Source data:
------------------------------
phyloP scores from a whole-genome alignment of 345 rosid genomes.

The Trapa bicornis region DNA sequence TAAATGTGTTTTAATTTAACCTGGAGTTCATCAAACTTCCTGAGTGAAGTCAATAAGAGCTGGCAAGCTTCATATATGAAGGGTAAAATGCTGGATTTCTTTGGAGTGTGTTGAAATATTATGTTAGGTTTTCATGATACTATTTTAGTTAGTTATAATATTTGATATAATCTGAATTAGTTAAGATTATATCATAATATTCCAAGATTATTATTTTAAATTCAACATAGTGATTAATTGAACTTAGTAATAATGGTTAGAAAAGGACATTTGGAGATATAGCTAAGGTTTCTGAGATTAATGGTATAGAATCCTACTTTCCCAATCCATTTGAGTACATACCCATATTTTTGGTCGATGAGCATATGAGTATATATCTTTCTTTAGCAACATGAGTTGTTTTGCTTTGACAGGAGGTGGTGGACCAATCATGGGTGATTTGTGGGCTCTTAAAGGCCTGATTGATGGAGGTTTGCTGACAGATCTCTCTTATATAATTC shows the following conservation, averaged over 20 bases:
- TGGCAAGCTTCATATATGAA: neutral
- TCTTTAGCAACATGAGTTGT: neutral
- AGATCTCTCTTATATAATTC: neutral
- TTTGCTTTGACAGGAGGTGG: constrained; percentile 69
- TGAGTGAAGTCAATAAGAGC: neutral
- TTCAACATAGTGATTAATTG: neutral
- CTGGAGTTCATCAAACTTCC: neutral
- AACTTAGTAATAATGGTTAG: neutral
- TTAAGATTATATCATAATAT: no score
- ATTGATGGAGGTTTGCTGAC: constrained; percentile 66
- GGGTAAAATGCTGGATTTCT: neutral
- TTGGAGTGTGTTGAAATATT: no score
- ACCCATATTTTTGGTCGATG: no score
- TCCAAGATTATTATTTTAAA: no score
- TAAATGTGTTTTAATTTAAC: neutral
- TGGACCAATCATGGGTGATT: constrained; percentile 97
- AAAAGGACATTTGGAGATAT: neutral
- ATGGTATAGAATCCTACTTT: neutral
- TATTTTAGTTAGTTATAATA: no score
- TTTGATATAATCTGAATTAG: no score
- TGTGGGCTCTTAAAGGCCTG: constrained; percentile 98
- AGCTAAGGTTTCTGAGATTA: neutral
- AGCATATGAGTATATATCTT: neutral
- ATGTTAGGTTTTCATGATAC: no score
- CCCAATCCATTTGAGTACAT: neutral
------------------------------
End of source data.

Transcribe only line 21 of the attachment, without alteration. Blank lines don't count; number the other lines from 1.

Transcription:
- TATTTTAGTTAGTTATAATA: no score